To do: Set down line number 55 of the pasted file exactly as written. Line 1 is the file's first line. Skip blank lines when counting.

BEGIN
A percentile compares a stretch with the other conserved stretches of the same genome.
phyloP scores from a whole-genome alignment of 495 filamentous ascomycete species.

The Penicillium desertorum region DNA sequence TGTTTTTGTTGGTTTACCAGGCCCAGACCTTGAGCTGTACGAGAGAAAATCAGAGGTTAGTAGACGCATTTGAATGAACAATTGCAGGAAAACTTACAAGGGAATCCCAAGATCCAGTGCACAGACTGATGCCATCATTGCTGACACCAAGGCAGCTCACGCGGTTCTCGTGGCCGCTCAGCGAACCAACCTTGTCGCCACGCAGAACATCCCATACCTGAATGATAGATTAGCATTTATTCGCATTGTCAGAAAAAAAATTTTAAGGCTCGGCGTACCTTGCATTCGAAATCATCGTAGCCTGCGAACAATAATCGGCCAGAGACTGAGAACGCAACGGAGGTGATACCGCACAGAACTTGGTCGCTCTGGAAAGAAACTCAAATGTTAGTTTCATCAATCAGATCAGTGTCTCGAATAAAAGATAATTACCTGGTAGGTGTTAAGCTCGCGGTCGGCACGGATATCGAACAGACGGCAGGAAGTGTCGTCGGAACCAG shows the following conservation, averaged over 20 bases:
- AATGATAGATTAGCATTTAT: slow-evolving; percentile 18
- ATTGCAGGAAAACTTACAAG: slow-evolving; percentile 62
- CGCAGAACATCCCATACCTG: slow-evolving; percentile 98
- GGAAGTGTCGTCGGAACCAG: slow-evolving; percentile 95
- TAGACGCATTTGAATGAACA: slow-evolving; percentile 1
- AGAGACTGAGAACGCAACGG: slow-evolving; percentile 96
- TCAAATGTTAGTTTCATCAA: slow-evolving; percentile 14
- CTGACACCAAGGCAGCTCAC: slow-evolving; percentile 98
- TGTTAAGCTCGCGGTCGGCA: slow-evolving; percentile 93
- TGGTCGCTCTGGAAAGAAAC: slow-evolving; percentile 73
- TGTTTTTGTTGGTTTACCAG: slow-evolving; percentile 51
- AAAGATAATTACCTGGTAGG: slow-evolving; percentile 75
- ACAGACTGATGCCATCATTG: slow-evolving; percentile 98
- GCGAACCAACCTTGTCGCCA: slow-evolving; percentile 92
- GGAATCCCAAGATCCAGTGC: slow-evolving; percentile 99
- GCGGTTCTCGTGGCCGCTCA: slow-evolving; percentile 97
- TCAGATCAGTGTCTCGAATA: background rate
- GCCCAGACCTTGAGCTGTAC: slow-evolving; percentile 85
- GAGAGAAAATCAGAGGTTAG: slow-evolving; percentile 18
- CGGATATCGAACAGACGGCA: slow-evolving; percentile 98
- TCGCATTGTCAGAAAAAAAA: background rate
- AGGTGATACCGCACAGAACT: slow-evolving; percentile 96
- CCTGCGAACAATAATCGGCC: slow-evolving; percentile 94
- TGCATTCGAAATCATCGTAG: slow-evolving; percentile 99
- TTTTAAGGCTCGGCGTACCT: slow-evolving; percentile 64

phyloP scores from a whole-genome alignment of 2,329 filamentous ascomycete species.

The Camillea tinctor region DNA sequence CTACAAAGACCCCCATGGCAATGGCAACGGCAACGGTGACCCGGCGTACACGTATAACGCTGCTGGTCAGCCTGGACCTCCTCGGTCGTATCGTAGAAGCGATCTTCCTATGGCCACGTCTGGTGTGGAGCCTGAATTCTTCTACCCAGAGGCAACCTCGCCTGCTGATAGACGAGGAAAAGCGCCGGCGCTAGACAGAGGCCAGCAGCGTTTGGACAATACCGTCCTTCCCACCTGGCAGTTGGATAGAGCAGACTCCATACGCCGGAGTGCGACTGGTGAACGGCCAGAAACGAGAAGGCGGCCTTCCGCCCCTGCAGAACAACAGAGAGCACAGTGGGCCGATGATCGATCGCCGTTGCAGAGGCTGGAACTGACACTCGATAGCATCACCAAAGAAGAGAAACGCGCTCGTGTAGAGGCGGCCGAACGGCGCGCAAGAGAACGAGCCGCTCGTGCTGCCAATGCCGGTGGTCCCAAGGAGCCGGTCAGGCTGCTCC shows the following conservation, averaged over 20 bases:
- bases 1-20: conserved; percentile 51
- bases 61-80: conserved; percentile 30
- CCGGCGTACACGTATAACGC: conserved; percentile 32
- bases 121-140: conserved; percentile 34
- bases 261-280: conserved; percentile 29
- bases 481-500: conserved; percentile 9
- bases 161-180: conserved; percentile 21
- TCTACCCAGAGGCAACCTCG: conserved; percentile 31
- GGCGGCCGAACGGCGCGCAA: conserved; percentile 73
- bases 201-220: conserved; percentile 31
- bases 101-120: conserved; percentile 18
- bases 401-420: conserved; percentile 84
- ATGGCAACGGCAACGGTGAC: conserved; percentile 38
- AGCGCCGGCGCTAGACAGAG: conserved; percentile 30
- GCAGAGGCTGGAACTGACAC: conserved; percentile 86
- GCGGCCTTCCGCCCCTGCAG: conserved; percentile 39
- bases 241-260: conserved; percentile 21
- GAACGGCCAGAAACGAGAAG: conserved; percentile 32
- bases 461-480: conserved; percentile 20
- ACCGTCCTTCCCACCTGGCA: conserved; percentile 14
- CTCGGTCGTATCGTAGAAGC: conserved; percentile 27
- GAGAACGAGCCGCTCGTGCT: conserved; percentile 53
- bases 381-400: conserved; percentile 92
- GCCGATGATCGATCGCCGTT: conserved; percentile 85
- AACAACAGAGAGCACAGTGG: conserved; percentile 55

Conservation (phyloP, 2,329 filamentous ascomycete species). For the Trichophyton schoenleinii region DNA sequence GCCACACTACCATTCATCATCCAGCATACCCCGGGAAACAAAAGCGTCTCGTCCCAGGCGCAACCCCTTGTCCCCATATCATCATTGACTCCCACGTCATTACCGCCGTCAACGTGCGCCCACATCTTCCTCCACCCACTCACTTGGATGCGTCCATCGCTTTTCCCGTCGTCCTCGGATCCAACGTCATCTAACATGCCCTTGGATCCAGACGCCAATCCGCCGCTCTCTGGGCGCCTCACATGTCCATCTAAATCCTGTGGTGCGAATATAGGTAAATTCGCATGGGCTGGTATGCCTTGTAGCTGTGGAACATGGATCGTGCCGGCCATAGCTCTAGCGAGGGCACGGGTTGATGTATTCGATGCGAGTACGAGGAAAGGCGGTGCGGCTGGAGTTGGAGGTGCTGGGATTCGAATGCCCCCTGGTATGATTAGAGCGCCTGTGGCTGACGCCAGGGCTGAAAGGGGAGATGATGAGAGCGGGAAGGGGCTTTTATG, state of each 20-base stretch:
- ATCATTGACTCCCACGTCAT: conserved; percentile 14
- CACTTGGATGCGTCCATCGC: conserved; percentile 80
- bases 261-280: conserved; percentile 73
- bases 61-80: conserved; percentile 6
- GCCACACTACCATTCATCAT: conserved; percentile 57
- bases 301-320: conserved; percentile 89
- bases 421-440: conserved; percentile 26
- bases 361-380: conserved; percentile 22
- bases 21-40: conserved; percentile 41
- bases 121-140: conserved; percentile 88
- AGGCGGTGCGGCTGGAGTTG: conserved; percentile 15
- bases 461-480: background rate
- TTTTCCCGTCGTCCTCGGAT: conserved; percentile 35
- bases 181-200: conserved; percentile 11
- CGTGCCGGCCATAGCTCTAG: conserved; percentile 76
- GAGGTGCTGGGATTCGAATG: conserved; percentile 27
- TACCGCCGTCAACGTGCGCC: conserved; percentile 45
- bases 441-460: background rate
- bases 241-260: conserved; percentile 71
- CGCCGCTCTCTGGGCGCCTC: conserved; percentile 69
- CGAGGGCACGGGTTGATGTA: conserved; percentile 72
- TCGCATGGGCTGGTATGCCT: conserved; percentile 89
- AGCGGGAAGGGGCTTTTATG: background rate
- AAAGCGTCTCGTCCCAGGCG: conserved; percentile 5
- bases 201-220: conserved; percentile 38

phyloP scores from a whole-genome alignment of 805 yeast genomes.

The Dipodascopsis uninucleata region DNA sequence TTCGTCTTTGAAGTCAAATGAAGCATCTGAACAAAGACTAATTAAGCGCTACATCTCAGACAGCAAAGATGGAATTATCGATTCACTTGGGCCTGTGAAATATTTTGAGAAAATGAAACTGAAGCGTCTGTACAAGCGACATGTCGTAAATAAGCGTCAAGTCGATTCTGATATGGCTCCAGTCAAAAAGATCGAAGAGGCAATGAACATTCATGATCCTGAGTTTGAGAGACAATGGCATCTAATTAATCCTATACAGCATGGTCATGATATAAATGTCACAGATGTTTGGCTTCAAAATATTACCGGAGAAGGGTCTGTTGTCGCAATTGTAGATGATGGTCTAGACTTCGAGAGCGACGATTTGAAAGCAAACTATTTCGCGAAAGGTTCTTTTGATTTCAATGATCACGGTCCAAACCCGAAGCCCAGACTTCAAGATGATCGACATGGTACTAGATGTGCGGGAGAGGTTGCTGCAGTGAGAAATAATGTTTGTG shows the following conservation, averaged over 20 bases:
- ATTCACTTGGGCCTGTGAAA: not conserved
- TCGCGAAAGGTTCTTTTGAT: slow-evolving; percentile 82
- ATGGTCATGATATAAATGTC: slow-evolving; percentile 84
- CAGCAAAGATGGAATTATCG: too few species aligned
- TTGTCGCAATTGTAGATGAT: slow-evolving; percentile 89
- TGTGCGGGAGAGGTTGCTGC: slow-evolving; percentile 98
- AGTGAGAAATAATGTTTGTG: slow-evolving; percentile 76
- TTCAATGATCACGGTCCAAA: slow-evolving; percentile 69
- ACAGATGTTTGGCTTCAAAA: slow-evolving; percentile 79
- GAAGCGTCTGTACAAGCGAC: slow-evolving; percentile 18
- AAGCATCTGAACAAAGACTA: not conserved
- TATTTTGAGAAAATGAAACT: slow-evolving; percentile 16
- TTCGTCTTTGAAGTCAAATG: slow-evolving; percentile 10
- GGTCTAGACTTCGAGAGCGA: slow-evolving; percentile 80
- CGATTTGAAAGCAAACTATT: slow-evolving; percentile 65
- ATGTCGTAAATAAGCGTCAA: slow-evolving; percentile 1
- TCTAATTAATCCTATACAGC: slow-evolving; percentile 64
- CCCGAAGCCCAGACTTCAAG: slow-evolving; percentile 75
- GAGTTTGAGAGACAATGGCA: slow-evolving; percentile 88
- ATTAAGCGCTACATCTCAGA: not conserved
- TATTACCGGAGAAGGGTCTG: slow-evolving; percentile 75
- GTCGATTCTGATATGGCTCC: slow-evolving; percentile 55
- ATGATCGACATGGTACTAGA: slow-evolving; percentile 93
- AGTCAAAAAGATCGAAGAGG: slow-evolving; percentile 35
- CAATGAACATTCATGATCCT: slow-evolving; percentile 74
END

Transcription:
- AACAACAGAGAGCACAGTGG: conserved; percentile 55